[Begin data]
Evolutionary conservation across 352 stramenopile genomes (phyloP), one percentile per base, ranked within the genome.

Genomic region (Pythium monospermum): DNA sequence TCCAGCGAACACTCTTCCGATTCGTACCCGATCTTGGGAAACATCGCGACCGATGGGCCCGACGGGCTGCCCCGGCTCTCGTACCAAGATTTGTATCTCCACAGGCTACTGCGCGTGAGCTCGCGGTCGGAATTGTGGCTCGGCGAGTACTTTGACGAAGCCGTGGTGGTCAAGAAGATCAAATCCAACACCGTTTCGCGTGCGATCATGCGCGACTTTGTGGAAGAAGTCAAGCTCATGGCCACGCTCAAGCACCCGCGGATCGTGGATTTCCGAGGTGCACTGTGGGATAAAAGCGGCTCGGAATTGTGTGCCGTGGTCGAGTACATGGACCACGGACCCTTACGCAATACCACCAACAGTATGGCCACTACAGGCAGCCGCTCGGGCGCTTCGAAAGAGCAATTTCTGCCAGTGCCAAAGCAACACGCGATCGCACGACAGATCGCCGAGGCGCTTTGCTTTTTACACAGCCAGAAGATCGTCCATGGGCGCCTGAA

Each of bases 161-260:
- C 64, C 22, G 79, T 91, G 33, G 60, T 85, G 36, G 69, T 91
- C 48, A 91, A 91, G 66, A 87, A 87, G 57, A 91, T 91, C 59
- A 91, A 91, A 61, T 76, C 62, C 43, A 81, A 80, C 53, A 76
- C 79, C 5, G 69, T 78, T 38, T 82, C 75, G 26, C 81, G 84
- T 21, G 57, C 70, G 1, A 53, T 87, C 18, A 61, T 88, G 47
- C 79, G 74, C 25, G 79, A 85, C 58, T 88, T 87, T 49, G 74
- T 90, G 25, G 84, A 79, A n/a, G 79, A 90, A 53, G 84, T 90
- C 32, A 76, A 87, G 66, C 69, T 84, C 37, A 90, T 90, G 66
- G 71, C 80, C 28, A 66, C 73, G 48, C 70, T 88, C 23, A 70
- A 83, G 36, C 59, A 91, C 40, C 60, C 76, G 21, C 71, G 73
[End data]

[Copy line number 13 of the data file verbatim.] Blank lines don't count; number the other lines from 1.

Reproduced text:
- A 83, G 36, C 59, A 91, C 40, C 60, C 76, G 21, C 71, G 73